- NEW: 7.7-magnitude earthquake struck off the coast of Indonesia triggering two tsunamis
- NEW: Six people on Simeulue island injured when the quake hit, and two houses collapsed
- Quake strikes 125 miles off coast of Sibolga on Indonesia's Sumatra island
- Quake happened at 5:15 a.m. Wednesday local time (6:15 p.m. ET Tuesday)
(CNN) -- A 7.7-magnitude earthquake struck off the coast of Indonesia early Wednesday, triggering two tsunamis and injuring several people, officials said.
Six people on Simeulue island were injured when the quake hit, and two houses collapsed under the violent shaking, said Dadik, the head of Simeulue police, who goes by only one name.
The island is just off the coast of Banda Aceh, a city at the northern tip of Indonesia's Sumatra island where residents lost power after the temblor.
"The quake was felt quite strong, maybe about three to four minutes," said Dadik, the head of Simeulue police who goes by only one name. "I've ordered my staff to check if there's any damage or casualties, but apparently no damage reported so far."
Residents in coastal towns fled inland to higher ground just after the quake, according to a local radio station.
The temblor struck 125 miles from Sibolga, situated on Sumatra, the U.S. Geological Survey reported. The quake hit at a depth of 19.3 miles at 5:15 a.m. (6:15 p.m. ET, Tuesday) said USGS, which downgraded the quake from an earlier magnitude of 7.8.
Measurements of sea levels indicated that tsunami waves "may have been destructive along coasts near the earthquake epicenter," the Pacific Tsunami Warning Center said.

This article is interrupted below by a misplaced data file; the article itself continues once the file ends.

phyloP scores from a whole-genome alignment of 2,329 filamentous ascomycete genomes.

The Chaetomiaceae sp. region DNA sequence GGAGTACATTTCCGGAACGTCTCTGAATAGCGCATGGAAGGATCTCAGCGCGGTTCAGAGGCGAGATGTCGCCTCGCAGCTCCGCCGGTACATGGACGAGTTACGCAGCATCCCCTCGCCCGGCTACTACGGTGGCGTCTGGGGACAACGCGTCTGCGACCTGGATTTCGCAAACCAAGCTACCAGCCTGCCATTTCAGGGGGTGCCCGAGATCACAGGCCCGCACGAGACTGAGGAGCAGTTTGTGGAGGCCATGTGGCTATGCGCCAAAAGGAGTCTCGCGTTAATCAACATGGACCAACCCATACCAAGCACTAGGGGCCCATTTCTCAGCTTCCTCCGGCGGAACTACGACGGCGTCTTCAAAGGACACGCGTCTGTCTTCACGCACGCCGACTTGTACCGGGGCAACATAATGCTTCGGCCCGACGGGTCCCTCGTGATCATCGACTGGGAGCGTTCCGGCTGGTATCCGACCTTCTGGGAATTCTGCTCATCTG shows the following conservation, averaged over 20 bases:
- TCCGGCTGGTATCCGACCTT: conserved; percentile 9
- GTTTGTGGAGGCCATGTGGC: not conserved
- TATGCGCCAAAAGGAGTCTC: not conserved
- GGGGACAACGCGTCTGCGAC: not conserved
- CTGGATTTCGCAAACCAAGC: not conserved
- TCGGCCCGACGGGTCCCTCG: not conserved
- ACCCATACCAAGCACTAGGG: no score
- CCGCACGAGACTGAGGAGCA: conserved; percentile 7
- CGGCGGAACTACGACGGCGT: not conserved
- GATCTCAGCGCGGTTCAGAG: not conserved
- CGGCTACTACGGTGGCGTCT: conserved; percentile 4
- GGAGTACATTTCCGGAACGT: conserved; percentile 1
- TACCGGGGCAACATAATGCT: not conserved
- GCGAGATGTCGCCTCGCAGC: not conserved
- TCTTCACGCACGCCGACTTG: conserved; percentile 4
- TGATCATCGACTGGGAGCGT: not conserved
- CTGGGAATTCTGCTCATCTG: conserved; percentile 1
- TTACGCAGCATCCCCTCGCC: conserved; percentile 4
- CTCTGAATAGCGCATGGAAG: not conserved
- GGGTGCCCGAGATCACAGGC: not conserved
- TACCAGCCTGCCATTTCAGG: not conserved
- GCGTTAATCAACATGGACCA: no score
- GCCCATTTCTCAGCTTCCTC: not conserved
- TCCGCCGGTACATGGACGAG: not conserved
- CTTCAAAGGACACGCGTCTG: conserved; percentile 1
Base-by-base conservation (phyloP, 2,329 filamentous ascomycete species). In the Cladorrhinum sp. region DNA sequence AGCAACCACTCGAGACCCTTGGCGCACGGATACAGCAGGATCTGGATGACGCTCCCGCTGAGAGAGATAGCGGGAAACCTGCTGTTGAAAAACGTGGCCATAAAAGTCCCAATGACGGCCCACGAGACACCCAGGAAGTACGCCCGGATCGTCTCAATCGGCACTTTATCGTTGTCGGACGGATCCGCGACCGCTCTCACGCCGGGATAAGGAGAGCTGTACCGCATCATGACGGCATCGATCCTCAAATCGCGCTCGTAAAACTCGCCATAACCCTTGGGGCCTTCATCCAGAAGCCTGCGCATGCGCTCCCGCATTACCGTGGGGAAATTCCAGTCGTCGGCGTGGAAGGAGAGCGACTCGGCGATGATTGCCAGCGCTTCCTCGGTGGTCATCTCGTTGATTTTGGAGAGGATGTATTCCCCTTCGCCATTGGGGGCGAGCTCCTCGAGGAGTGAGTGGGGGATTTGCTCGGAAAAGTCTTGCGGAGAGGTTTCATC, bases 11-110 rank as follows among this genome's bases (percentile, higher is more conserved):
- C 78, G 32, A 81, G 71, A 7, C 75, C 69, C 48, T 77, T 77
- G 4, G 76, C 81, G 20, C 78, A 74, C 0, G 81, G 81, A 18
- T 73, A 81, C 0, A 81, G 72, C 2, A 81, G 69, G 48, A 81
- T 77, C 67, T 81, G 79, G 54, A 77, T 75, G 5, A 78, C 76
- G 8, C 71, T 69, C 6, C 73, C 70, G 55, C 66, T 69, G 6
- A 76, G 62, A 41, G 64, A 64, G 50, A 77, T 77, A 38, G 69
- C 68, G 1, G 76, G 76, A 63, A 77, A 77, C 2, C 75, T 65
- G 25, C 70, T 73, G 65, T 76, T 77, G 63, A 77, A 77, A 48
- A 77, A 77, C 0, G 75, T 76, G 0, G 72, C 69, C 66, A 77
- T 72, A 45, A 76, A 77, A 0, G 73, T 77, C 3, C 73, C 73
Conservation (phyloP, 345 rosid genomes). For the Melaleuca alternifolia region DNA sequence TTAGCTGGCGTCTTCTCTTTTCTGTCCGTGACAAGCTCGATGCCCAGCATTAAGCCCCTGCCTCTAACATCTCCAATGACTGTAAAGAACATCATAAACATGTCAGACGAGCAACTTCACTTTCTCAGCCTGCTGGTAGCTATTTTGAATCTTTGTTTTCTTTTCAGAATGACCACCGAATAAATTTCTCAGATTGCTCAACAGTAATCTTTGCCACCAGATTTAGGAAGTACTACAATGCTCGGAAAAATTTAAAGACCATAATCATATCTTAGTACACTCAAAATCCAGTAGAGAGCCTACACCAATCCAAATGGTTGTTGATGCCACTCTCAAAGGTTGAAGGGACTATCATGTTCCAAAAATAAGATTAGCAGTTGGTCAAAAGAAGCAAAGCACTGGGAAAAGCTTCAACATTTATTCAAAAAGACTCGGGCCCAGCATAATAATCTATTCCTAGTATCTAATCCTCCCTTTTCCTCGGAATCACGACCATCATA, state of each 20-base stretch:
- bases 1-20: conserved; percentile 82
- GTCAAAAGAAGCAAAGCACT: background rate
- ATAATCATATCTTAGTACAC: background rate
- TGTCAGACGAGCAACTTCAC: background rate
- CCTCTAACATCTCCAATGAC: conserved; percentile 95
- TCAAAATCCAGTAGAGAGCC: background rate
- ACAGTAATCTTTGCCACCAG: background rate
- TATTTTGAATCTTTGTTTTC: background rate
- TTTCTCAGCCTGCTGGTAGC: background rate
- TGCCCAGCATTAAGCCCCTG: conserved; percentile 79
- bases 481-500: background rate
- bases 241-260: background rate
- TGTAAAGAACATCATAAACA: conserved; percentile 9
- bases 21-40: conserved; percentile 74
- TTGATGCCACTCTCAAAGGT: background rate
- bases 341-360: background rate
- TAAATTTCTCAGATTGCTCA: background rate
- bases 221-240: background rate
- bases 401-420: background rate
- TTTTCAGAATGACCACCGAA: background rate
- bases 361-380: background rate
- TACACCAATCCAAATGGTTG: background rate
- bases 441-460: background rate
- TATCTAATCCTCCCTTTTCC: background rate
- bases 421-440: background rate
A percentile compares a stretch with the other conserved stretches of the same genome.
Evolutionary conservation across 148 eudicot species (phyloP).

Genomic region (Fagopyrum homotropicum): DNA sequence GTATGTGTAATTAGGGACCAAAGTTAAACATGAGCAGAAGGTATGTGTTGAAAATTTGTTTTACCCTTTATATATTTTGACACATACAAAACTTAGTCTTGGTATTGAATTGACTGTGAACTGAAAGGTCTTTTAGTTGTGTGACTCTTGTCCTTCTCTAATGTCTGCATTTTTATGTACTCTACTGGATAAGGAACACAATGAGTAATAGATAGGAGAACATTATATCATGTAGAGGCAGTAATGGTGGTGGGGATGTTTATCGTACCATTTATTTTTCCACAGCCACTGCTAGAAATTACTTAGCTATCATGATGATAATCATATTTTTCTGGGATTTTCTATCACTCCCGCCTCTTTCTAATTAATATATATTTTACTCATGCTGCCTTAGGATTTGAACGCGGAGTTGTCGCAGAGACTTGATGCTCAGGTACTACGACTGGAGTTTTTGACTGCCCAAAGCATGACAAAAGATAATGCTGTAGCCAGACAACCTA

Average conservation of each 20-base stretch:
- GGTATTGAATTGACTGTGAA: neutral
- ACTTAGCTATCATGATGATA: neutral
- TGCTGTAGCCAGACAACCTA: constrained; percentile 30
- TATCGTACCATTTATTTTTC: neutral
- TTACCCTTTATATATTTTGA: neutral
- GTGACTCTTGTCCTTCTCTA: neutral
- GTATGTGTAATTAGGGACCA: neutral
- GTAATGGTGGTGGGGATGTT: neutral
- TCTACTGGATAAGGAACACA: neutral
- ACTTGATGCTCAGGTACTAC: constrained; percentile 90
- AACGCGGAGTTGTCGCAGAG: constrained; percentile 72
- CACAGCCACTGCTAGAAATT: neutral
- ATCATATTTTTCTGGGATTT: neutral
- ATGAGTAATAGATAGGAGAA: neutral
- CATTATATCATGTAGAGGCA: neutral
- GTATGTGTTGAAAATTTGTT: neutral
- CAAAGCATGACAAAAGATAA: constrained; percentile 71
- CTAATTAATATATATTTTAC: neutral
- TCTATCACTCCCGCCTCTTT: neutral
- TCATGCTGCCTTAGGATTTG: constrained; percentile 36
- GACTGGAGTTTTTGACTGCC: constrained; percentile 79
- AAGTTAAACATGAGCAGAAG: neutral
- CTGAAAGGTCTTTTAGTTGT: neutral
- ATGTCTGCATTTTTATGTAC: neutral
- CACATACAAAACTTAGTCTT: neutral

Scientists said they do not expect a tsunami to affect the west coast of North America.
The tsunamis, in Banyak Island and Teluk Dalam, were small and not dangerous, measuring just under a foot high, said Fauzi, chief of the Indonesian Meteorological and Geophysics Agency. Fauzi also goes by only one name, which is common in Indonesia.
Indonesian officials acted quickly to announce the tsunami warning, said geophysicist Gerard Fryer with the Pacific Tsunami Warning Center. Indonesia's Meteorological and Geophysics Agency lifted it about two hours later, as did the warning center.
In 2004, a 9.1-magnitude underwater earthquake struck off the coast of Sumatra, triggering a tsunami that killed more than 200,000 people in 14 countries.
The tsunami, which washed away entire communities, caused nearly $10 billion in damage and more casualties than any other tsunami in history, according to the United Nations. Indonesia was among the hardest hit nations.
Indonesia is on the so-called Ring of Fire, an arc of fault lines circling the Pacific Basin that is prone to frequent earthquakes and volcanic eruptions.
CNN's Augie Martin and Andy Saputra contributed to this report.